According to the most recent NPR/PBS NewsHour/Marist poll, the majority of Americans believe it is more important to reduce gun violence than to preserve gun rights after the shootings in Uvalde (Texas) and Buffalo, N.Y.
Although the margin of 59% to 35% is the largest in favor controlling gun violence in a decade, the numbers are comparable to those Marist has seen over the past four years following the Parkland, Fla. school shootings.
The new poll shows a sharp partisan divide aEUR", 92% of Democrats, 54% of Independents, and 70% of Republicans agree that it is more important to stop gun violence.
However, 56% gun owners believe it is more important than protecting gun rights to reduce gun violence.
Survey of 1,063 adults took place May 31- June 6, with a margin error of +/-4 4.3 percentage points. (The Uvalde shooting occurred May 24. 977 voters were interviewed. Answers to questions referring to voters have a +/– 4.5 percentage point margin for error. Live callers interviewed the respondents by cellphone and landline telephone. The results were adjusted to reflect the 2019 U.S. Census estimates of age, gender and income as well as region.
Three quarters of respondents stated that mass shootings made them more likely to vote for November. Democrats are nearly 20 points more likely than Republicans or independents to say this (84% vs. 66% for Republicans).
Majorities of voters indicated that they would vote for candidates who support stricter background checks (82%), increase mental health funding (86%), red flag laws (74%), and stricter gun laws overall (60%). They also want ban assault-style weapons like AR-15s and AK-47s (56%).
However, independents are divided on the issue of an assault-style weapon ban aEUR." 48% stated they would not vote for any candidate who wanted one, while 45% said that they would.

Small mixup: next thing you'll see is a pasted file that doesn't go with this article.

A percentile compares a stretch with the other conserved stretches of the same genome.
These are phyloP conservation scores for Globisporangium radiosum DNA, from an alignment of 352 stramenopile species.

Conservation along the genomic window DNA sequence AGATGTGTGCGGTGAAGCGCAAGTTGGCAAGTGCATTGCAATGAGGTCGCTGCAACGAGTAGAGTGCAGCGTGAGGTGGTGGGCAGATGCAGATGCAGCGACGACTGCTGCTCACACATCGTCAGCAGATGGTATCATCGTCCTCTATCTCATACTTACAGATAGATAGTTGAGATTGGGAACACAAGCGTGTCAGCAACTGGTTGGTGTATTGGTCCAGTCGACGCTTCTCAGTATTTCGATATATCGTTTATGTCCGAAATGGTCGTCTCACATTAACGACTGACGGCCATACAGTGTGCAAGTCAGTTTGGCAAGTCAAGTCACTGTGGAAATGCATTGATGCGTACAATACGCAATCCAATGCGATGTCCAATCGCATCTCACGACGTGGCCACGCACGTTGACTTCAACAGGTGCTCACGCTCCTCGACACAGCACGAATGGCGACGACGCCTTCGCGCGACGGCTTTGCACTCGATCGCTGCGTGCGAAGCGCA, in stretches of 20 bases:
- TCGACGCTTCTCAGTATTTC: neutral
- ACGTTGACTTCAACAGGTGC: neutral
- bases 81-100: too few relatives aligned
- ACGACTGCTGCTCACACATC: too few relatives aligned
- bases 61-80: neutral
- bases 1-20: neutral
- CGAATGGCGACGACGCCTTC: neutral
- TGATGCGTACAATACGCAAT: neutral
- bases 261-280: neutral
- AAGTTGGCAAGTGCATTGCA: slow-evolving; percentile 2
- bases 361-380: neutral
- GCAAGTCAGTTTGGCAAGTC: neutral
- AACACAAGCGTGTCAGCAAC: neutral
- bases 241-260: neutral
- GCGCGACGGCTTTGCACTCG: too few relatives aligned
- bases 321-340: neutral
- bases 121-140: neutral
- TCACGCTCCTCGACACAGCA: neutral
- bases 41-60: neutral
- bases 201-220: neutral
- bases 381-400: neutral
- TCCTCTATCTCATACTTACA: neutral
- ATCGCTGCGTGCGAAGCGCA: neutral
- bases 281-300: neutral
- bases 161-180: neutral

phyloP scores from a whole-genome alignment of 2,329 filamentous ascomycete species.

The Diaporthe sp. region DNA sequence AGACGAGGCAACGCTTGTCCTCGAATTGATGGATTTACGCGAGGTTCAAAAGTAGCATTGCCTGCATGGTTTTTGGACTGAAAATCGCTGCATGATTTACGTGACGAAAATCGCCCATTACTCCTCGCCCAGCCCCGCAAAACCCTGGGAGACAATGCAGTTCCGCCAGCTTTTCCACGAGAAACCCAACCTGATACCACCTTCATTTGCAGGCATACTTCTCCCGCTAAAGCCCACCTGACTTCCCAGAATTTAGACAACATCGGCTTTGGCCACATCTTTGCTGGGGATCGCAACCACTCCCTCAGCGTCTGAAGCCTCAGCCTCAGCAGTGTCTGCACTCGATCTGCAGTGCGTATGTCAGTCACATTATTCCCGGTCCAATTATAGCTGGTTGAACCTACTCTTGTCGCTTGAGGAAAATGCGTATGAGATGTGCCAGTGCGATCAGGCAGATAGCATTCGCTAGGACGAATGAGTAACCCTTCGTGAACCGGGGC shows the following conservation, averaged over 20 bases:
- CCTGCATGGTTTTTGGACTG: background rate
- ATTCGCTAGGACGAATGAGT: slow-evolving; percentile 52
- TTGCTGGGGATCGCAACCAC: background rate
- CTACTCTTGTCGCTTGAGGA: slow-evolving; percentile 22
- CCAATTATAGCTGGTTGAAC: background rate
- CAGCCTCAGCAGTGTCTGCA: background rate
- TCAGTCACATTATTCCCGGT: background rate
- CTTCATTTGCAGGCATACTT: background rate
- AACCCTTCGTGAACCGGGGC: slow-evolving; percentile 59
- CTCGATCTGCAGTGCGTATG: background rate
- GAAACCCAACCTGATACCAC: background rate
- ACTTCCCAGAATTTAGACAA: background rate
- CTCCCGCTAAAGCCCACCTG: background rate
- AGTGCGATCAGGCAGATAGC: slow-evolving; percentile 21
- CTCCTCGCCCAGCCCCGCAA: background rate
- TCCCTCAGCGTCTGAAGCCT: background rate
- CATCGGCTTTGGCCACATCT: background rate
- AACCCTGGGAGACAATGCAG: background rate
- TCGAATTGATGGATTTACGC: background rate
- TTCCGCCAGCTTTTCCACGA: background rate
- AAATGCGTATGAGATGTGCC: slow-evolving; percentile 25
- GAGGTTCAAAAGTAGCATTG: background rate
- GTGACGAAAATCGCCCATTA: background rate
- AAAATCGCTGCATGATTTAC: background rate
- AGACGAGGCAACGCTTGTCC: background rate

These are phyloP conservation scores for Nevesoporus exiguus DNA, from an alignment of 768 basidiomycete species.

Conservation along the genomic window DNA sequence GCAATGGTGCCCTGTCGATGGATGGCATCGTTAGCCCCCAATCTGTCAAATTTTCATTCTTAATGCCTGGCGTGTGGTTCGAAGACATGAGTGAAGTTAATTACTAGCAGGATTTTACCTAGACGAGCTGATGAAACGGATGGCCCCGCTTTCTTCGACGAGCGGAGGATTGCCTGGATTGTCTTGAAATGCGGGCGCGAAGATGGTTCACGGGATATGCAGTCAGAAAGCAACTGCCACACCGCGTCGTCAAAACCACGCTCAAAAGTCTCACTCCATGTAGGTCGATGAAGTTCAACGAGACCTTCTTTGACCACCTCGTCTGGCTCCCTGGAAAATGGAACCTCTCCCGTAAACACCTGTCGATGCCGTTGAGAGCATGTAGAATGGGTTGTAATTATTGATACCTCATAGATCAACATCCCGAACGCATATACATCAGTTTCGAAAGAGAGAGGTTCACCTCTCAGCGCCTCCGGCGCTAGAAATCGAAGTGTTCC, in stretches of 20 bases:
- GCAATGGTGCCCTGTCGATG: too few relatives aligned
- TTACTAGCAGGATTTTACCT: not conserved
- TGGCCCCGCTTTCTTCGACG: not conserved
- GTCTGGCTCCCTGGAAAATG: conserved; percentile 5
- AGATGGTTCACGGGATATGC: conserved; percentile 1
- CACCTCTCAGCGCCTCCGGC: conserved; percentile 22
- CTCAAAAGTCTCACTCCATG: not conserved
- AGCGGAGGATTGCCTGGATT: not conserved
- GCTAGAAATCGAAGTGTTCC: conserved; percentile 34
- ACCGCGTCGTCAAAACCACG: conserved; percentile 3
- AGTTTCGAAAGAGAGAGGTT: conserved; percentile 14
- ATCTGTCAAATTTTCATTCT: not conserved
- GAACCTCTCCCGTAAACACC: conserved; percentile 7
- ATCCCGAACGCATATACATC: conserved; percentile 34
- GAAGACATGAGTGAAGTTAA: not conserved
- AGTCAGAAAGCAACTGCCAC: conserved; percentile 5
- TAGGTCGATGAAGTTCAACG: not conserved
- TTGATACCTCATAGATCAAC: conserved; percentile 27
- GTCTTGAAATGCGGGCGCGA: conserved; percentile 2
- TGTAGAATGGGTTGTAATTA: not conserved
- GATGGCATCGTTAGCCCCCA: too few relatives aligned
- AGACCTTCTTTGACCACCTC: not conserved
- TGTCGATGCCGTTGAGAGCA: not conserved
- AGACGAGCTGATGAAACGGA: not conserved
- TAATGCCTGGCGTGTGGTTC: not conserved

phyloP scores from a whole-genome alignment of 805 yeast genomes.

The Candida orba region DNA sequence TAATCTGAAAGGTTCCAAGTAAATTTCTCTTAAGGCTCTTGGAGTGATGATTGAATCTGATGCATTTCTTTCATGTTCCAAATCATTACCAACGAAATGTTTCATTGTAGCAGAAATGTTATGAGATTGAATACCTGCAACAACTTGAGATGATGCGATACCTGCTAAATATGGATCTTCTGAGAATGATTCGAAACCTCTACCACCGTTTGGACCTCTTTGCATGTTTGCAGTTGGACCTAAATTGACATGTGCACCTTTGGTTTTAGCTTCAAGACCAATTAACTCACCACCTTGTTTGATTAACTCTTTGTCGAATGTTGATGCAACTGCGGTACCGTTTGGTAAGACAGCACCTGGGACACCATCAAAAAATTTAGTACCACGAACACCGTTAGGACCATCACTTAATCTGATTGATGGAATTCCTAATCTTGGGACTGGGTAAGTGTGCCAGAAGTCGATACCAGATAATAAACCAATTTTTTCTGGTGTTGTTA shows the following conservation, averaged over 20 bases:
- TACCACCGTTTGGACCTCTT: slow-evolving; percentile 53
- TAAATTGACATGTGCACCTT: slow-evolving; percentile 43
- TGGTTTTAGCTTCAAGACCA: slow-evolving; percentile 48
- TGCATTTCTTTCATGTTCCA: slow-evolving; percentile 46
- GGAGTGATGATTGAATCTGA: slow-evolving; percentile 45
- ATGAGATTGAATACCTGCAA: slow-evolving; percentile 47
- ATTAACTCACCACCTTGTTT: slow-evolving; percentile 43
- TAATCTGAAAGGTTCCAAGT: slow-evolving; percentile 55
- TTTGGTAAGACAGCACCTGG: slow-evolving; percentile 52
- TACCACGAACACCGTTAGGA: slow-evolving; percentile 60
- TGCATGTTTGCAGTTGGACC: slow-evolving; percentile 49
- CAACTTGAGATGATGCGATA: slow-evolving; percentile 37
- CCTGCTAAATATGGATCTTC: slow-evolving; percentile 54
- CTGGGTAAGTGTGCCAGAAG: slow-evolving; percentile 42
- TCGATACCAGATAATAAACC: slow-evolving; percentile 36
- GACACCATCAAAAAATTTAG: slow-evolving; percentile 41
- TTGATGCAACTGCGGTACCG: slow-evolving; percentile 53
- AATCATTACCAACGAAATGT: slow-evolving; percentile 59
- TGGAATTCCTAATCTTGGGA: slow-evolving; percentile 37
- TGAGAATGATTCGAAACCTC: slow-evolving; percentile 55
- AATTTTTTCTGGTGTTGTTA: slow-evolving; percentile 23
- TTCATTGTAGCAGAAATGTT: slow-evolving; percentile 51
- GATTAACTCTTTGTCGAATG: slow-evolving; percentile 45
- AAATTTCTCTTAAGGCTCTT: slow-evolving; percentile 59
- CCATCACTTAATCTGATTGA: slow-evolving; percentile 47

Police and family members can request that a judge temporarily ban guns from someone they consider a danger to themselves or others. Although they have been passed in several states, there isn’t a federal version.
This type of law is part of the bipartisan gun control negotiations that are taking place on Capitol Hill. As most Republicans oppose, the talks don't focus on more broad measures like universal background checks and banning assault-style guns.
Only 38% of those surveyed said that they would vote for a candidate who allows teachers to carry guns, a measure supported by gun rights activists. A mere 27% of those surveyed said they would vote for a candidate that receives contributions from National Rifle Association.
This poll shows a significant partisan divide with 8 out of 10 Democrats saying that they would vote against someone who allows teachers to carry guns. However, 7 in 10 Republicans say they would vote for the candidate.
Similar results can be seen when it comes to NRA donations. 8/10 Democrats say they would vote against anyone who receives them. 6/10 Republicans are the exact opposite.
Independents are split again on both questions, with many unanswered.
Although voters claim they support many of the gun laws that Democratic elected leaders have proposed, President Biden appears to be not benefitting.
At 38%, Biden's approval in the Marist poll is its lowest level since he took office.
The White House has major warning signs. Not only are 93% of Republicans unhappy with his job, but 58% of independents and 77% of Democrats also disapprove.
Biden's base continues to lack intensity. Respondents were almost three times more likely to strongly disapprove (40%) of Biden's job performance than to strongly approve (14%).
These numbers prove that Biden is a polarizing figure, who isn't firing up his base.
This is not surprising considering the rising gas prices and continued rise in inflation. When voters feel the pinch, they tend to blame the president.